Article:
The cycling trend is kicking up in Delhi even among office goers. Pollution and space congestion has pressurised Delhiites to favour cycling to work instead of driving.
"Cycle is the future in India but the voice has to reach out," said Pankaj Munjal, president-designate, All India Cycles Manufacturers' Association.
AdvertisementEvery Sunday, Munjal and a group of 150 cyclists from across walks of life assemble at the Lutyen's Bikers' Zone between Rashtrapati Bhavan and India Gate in the capital for 45 minutes of vigorous biking and bike-related discussions - which end with a small feast.
"We drive to India Gate at 6 a.m., offload our bikes and cycle on the biker's tracks," Munjal, also the managing-director of Hero Cycles, told IANS.
The bikes roll in every category from the regulation black bikes at Rs.10,000 to the designer models priced Rs.1.5- Rs.2 lakh, Munjal said. His company manufactures nearly six million of the nearly 13 million bicycles in India annually.
A new study unveiled March 22 by the Centre for Science and Environment (CSE) says Delhi has to wake up to the mobility crisis with non-conventional, eco-friendly and easier systems of transport.
"Increased use of car in the capital has reduced the carrying capacity of roads and by 2020, if the capital has to meet its target of 80 per cent of public transport share, it will have to spend more on cycling and walking," the study said.
The report says with the "new biking and walking facilities in some parts of Delhi like the BRT stretch between Ambedkar Nagar and Pragati Maidan, Vikas Marg from ITO to Laxmi Nagar, the Tughlaqabad stretch and the Noida Link Road - built post-Commonwealth Games - cycling is still seen as a streetscraping rather than continuous well-designed usable system".
"We have political commitment, will and interest, but it is actually work on the ground. We are not looking at cycling and walking as a small solution, but on a scale which actually works on the ground in the capital," Sunita Narain, director-general of the CSE, said at a forum, "Our Right of Way: Walk and Cycle".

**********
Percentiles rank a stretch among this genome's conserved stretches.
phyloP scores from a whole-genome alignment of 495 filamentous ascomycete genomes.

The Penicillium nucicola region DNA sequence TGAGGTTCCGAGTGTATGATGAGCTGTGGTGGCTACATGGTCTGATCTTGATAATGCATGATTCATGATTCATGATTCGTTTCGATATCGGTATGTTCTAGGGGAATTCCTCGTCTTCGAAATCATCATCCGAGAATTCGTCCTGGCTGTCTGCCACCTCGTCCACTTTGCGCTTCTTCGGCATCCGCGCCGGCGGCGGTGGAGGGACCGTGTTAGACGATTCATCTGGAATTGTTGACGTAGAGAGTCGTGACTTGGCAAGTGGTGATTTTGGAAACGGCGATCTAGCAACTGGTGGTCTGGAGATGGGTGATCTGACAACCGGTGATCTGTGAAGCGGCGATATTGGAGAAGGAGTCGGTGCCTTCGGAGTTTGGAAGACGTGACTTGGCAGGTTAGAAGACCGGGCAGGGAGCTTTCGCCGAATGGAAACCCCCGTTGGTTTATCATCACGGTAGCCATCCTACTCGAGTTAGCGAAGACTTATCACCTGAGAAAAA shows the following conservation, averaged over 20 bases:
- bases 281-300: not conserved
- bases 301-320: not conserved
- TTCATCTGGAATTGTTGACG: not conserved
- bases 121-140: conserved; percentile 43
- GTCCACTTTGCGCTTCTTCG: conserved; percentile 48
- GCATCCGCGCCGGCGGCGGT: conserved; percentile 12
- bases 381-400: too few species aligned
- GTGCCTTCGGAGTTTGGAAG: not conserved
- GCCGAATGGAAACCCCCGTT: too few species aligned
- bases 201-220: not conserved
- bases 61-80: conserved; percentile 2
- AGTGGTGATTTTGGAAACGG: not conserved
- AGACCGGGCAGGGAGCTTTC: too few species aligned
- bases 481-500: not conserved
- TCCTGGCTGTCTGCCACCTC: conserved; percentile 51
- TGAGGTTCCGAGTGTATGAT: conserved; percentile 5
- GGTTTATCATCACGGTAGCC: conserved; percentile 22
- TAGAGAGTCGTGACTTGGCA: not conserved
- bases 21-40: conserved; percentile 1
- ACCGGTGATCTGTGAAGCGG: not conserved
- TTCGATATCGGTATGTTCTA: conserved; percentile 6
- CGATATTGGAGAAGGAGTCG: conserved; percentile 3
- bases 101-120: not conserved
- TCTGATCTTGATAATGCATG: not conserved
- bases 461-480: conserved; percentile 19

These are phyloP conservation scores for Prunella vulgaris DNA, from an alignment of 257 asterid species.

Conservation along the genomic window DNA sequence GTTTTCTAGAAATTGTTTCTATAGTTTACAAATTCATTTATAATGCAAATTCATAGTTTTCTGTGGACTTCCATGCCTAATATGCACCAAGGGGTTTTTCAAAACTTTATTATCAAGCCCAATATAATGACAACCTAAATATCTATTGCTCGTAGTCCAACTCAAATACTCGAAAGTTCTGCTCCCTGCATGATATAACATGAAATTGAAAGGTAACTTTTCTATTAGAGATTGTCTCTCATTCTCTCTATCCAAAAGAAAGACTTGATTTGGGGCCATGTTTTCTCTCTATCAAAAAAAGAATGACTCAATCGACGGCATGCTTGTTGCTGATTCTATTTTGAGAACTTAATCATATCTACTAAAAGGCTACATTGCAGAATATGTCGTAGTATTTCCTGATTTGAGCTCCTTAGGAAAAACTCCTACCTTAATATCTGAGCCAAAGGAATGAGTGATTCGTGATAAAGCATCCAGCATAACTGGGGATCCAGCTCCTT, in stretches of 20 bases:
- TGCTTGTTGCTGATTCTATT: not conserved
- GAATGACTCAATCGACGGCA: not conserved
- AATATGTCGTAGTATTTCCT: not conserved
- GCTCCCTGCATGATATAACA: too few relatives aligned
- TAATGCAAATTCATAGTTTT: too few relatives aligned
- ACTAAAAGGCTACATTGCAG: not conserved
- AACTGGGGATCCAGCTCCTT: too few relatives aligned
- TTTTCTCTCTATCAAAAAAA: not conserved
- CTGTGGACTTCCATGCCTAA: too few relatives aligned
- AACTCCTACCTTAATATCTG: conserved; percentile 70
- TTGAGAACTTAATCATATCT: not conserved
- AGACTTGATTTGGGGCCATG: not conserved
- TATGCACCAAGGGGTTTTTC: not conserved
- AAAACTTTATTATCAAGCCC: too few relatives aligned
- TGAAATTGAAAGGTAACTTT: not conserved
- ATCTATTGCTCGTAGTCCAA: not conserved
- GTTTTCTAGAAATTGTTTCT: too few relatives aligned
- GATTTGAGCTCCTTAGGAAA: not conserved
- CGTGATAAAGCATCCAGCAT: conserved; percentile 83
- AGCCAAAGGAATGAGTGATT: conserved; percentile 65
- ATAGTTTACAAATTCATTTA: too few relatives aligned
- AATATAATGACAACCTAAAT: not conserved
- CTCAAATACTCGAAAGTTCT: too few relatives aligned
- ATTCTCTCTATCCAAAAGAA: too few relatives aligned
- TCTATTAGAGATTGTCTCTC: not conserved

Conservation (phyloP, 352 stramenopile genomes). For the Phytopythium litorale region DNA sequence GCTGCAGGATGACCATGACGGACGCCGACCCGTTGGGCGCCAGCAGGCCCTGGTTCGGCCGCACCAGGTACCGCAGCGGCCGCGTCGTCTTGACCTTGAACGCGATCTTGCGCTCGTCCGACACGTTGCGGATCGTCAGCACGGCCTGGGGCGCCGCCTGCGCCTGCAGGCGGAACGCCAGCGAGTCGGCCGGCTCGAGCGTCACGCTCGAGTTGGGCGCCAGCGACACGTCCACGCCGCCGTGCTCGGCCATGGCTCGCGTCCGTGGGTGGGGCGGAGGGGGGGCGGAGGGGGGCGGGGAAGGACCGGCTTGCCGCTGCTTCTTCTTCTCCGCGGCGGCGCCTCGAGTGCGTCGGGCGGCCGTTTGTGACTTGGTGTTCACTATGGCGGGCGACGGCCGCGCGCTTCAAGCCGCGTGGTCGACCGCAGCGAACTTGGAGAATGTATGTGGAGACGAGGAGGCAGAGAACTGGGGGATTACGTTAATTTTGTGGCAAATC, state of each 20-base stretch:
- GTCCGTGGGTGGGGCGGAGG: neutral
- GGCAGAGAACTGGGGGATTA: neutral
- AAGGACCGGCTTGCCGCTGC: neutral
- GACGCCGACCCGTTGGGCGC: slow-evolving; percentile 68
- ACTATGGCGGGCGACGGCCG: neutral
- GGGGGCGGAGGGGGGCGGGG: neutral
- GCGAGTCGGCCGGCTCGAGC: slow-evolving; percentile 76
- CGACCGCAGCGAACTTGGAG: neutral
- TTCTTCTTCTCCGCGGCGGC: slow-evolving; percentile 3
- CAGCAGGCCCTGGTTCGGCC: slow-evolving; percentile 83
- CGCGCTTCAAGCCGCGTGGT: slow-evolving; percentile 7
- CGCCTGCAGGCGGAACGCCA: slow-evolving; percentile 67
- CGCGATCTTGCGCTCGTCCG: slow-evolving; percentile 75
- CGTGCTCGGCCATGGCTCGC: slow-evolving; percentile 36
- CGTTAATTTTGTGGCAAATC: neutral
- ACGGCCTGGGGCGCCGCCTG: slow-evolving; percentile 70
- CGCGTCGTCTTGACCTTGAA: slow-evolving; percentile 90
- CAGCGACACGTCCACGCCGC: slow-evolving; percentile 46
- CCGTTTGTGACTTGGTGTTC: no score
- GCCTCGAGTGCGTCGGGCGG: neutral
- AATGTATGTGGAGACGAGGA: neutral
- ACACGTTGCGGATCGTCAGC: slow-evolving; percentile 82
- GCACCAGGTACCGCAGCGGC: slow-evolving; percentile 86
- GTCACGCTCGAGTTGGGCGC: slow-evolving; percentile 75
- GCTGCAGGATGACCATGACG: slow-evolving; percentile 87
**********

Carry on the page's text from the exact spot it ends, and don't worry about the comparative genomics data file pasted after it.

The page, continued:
Citing figures for the capital, Anumita Roychowdhury, executive director of the CSE, said "Delhi has one of the highest walk and cycle trips in the country at around 2.8 million".
"Even on the car-dominated roads like the Outer Ring Road, the share of cycles is quite close to that of autos - 7 and 9 per cent respectively," she said quoting figures. At least 34 percent Delhi homes own a bicycle and the domestic bike market has expanded by three percent every year," she said.
But the cycling lanes have remained discontinuous and the intricate design of the tracks have created barriers for cyclists, Roychowdhury said.
High speed motorised traffic often impede into the cycling lanes and there is no penalty on motor vehicle owners for encroaching on non-motorised roads. Cycling access to metro stations is also poor, he said.
The high rate of fatal accidents in the capital has been a stumbling block to increase in cycling and walking in the capital, and there were no efforts to make the roads safe for anybody, Satyendra Garg, the joint commissioner of police, said.
In 2011, nearly 104 cyclists were killed on the streets of the capital, he said.
"One cannot have proper cycling without the involvement of the city's governing bodies," said Rajesh Kalra, the initiator of Pedalyatri, a cycle initiative in the NCR region.
"I am trying to promote the concept of bike sharing in the capital which will allow a commuter or a traveller to rent a bike for Rs.5. But it requires funds and help from the government. The capital region needs more cycling space," Kalra told IANS.
Kalra said he is starting the "India Cycle Service" - a cycle rental with innovator Prabhat Agarwal, an IIT and IIM alumnus. Cycling enthusiasts and votaries in the capital are trying to emulate the Netherlands model, which promotes bicycles as a replacement for cars.
"The difference between the Netherlands and India is that in the Netherlands cycling is very much another mode of transport while in India it is something for the poor," Jeroen Buis, of the Dutch Cycling Embassy, told IANS.
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